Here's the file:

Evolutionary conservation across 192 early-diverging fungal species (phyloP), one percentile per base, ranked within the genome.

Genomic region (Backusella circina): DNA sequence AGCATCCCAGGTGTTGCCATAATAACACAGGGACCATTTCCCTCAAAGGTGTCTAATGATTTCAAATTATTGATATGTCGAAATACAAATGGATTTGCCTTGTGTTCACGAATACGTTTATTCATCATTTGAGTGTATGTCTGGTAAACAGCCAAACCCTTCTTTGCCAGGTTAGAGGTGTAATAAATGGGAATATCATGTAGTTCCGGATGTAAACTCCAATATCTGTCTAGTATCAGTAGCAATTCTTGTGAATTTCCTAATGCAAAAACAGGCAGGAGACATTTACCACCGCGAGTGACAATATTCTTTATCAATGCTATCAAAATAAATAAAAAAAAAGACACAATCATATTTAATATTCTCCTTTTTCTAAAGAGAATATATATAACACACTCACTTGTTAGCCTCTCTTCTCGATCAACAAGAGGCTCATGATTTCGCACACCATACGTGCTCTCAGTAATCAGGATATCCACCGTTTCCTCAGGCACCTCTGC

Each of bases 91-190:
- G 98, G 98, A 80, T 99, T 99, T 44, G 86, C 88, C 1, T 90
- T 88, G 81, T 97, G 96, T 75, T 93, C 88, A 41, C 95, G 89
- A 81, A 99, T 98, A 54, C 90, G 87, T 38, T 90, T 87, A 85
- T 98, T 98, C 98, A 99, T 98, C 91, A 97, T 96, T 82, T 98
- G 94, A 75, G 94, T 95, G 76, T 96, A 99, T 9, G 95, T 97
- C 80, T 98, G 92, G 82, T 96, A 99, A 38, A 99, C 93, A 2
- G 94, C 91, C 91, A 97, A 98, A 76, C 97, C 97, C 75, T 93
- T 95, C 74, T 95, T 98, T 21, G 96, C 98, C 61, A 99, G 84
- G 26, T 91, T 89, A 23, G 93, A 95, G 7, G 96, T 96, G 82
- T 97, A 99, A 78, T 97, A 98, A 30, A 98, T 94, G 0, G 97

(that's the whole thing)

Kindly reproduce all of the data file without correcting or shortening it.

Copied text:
Evolutionary conservation across 192 early-diverging fungal species (phyloP), one percentile per base, ranked within the genome.

Genomic region (Backusella circina): DNA sequence AGCATCCCAGGTGTTGCCATAATAACACAGGGACCATTTCCCTCAAAGGTGTCTAATGATTTCAAATTATTGATATGTCGAAATACAAATGGATTTGCCTTGTGTTCACGAATACGTTTATTCATCATTTGAGTGTATGTCTGGTAAACAGCCAAACCCTTCTTTGCCAGGTTAGAGGTGTAATAAATGGGAATATCATGTAGTTCCGGATGTAAACTCCAATATCTGTCTAGTATCAGTAGCAATTCTTGTGAATTTCCTAATGCAAAAACAGGCAGGAGACATTTACCACCGCGAGTGACAATATTCTTTATCAATGCTATCAAAATAAATAAAAAAAAAGACACAATCATATTTAATATTCTCCTTTTTCTAAAGAGAATATATATAACACACTCACTTGTTAGCCTCTCTTCTCGATCAACAAGAGGCTCATGATTTCGCACACCATACGTGCTCTCAGTAATCAGGATATCCACCGTTTCCTCAGGCACCTCTGC

Each of bases 91-190:
- G 98, G 98, A 80, T 99, T 99, T 44, G 86, C 88, C 1, T 90
- T 88, G 81, T 97, G 96, T 75, T 93, C 88, A 41, C 95, G 89
- A 81, A 99, T 98, A 54, C 90, G 87, T 38, T 90, T 87, A 85
- T 98, T 98, C 98, A 99, T 98, C 91, A 97, T 96, T 82, T 98
- G 94, A 75, G 94, T 95, G 76, T 96, A 99, T 9, G 95, T 97
- C 80, T 98, G 92, G 82, T 96, A 99, A 38, A 99, C 93, A 2
- G 94, C 91, C 91, A 97, A 98, A 76, C 97, C 97, C 75, T 93
- T 95, C 74, T 95, T 98, T 21, G 96, C 98, C 61, A 99, G 84
- G 26, T 91, T 89, A 23, G 93, A 95, G 7, G 96, T 96, G 82
- T 97, A 99, A 78, T 97, A 98, A 30, A 98, T 94, G 0, G 97